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Gig Apps For A Pandemic Economy: Part Time, No Commitment | Local business

The Chipotle restaurant chain is using Stint to “recruit short-term workers to cover peak hours in our restaurants,” said Jacob Sumner, European director. Chilango, another grocery chain, said their stores use the app when they need “extra hands” during busy times.

The use of apps to connect businesses and workers for short-term gig work appears to be a growing trend in the United States as well.

“The biggest change we’re seeing is this desire for flexible staffing on both sides,” said Sumir Meghani, CEO and co-founder of Instawork, which connects companies with temporary or short-term workers.

During the pandemic, Meghani said, companies found that the rise and fall in virus cases – and the resulting disruption to their operations – sometimes require them to scale up or down at any time.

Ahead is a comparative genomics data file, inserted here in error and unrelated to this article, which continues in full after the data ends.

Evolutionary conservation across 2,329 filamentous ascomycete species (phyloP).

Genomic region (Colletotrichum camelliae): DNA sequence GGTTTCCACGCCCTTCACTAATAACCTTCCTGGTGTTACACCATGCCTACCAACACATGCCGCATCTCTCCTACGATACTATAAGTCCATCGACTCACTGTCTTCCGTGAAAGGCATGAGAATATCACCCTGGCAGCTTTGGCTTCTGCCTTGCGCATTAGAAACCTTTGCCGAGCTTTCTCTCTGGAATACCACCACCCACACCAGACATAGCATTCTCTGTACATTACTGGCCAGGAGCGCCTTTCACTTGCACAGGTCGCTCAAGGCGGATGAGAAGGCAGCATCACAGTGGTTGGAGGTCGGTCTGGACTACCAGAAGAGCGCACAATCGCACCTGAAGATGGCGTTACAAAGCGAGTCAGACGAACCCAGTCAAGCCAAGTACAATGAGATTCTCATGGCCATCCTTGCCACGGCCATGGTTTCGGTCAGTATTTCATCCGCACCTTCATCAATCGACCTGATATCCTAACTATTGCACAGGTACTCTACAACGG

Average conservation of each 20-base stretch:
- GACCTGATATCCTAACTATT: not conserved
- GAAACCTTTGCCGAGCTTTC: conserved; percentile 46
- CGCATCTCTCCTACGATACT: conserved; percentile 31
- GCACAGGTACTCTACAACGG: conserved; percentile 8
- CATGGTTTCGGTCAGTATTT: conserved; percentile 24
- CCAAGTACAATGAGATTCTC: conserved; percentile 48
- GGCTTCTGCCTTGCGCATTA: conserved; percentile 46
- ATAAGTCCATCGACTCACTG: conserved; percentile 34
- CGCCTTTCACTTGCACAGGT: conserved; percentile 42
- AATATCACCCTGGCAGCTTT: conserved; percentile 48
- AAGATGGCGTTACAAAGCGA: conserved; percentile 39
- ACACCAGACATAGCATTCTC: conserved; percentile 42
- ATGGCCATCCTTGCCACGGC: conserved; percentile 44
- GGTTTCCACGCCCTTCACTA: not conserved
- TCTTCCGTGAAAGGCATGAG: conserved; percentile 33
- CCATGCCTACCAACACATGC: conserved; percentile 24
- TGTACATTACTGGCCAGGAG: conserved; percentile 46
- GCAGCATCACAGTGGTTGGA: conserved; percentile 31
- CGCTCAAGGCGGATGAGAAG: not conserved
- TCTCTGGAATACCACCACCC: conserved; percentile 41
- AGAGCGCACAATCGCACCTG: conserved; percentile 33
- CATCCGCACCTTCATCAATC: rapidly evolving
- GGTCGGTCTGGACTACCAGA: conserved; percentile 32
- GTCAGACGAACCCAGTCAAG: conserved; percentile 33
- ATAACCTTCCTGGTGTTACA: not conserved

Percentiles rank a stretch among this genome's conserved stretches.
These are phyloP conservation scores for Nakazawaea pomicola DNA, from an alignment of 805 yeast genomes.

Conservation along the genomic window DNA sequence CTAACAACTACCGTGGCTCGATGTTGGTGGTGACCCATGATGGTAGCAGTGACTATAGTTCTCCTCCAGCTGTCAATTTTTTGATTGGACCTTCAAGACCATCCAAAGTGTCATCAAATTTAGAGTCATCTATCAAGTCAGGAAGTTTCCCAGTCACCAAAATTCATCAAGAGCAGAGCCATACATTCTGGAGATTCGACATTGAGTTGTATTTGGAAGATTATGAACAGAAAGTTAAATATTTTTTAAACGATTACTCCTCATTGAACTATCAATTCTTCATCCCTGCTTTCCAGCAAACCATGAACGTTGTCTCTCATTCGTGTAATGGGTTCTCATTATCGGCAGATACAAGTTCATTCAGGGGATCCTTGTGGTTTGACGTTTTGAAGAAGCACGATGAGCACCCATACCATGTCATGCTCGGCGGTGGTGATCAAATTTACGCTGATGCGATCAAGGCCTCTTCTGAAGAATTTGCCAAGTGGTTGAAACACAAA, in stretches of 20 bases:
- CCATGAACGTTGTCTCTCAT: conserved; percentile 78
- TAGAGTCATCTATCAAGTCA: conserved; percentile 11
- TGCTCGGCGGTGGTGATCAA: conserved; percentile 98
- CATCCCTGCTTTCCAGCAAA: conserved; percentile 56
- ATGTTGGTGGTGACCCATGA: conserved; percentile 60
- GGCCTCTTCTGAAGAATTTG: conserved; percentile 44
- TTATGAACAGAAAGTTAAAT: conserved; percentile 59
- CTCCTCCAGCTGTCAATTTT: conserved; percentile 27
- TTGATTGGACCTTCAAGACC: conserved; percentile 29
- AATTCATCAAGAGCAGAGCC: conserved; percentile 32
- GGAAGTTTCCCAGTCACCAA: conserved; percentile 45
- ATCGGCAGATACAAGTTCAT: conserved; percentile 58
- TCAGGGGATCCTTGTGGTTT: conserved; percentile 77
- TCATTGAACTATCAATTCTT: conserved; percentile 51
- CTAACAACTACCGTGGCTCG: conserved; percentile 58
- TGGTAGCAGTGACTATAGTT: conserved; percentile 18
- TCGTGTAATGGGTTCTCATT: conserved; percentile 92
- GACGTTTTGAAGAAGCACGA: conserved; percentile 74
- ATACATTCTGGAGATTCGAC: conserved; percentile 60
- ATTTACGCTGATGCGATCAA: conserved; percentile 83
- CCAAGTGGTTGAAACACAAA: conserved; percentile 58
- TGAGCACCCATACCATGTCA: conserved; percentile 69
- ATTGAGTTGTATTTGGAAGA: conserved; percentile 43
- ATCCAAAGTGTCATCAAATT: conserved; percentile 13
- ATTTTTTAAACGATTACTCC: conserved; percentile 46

Gigpro founder Ben Ellsworth has also observed greater flexibility in the employee-employer relationship during the pandemic. Its app, which operates in North Carolina, South Carolina and Tennessee, is being expanded to try to address the staffing shortage exacerbated by the pandemic.

Ellsworth, who worked in the restaurant industry for years, said workers in restaurants, in particular, were plagued by “low wages, a lack of incentives and no real focus on flexibility or quality of life.” Many of these workers stuck at home after being fired either turned to other industries, Ellsworth suggested, or saw gig work as an opportunity to adjust their hours to suit their own needs. This realization came when companies were also looking for workers to fill part-time hourly positions, at least temporarily, as business restrictions eased.

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